Released: October 20, 2010
Miners’ Rescue Dominates News Interest
Jump in Attention to Midterm Election News
Summary of Findings
The dramatic rescue of 33 Chilean miners trapped underground for more than two months dominated the public’s news interest last week, while the media focused on both the miners’ saga and the midterm Congressional elections.
With the Nov. 2 elections fast approaching, the percent of the public tracking election news very closely jumped to 33% from 23% one week earlier.
According to the latest News Interest Index survey conducted Oct. 14-17 among 1,002 adults by the Pew Research Center for the People & the Press, Republicans continue to follow election news more closely than Democrats or independents. Currently, close to half of Republicans (47%) say they are following this news very closely, compared with 32% of Democrats and 26% of independents. The week of Oct. 7-10, 31% of Republicans said they were following news about the midterms very closely, compared with 21% of Democrats and 20% of independents.
While the public appears increasingly attentive to election news, four-in-ten say they followed news about the rescue of the miners – heavily covered and broadcast live on television – more closely than any other news last week. Nearly two-in-ten (19%) say they followed news about the economy most closely; 15% say they followed news about the elections most closely.
For its part, the media devoted 28% of coverage to the midterm elections and 21% of newshole to the drama that unfolded in Chile, according to a separate analysis by the Pew Research Center’s Project for Excellence in Journalism (PEJ). Roughly 12% of coverage focused on the still-struggling economy – about 8% on the economy in general and 4% on the foreclosure issues causing new problems for the housing market.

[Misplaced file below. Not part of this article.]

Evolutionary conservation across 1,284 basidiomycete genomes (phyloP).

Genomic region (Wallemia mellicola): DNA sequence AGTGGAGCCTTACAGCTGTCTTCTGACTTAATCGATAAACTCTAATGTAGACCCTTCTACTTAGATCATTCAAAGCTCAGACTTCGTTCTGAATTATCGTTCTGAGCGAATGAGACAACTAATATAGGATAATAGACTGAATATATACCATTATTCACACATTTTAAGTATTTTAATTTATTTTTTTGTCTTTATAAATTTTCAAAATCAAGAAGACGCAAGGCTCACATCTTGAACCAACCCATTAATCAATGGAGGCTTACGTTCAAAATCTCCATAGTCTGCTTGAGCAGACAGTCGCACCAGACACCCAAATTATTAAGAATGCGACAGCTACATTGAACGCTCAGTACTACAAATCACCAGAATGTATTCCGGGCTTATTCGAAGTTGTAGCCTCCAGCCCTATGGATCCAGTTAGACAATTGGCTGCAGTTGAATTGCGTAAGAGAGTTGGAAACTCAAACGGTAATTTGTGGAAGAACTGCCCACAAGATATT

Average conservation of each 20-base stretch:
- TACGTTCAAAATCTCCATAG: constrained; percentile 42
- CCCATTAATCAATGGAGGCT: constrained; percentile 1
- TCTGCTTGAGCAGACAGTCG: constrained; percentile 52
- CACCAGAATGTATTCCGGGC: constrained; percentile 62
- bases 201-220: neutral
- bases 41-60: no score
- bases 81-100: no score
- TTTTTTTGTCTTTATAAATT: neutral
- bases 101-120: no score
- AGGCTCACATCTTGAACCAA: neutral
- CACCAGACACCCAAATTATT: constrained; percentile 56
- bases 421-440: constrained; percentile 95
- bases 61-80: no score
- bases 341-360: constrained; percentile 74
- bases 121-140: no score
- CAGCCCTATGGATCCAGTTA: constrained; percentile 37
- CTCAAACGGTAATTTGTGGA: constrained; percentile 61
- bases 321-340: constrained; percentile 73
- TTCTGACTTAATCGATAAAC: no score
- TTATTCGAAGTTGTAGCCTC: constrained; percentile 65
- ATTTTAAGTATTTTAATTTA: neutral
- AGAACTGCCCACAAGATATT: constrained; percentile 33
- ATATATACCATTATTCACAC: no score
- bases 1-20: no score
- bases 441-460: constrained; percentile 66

About half of the public (49%) says they followed news about the rescue of the Chilean miners very closely. That’s greater than the 33% that said they very closely followed news about a deadly explosion in a West Virginia coal mine this April and comparable to the 47% that said they followed news that closely about the deaths of 12 miners in a West Virginia mine in January 2006.
Women generally paid closer attention to the developments in Chile than men: 55% say they followed this news very closely, compared with 42% of men.
More than four-in-ten (42%) say they followed news about the economy very closely, while 19% say this was the story they followed most closely. About a quarter (26%) say they followed news about foreclosure problems very closely, while 6% say this was the news they followed most closely.
A third (33%) say they followed news about the midterm elections very closely, 15% say this was the news they followed most closely. Nearly four-in-ten men (38%) say they followed election news very closely, compared with 28% of women.
About two-in-ten of the public (19%) say they followed news about Obama administration plans to lift the ban on deep-water oil and gas exploration put in place after the BP disaster in the Gulf of Mexico. The story accounted for 3% of coverage; 5% say this was the news they followed most closely.
Two-in-ten (20%) say they very closely followed news about a federal judge’s decision to block enforcement of the government’s “Don’t Ask, Don’t Tell” policy concerning gays in the military. This news accounted for 3% of coverage and 3% say this was the news they followed most closely.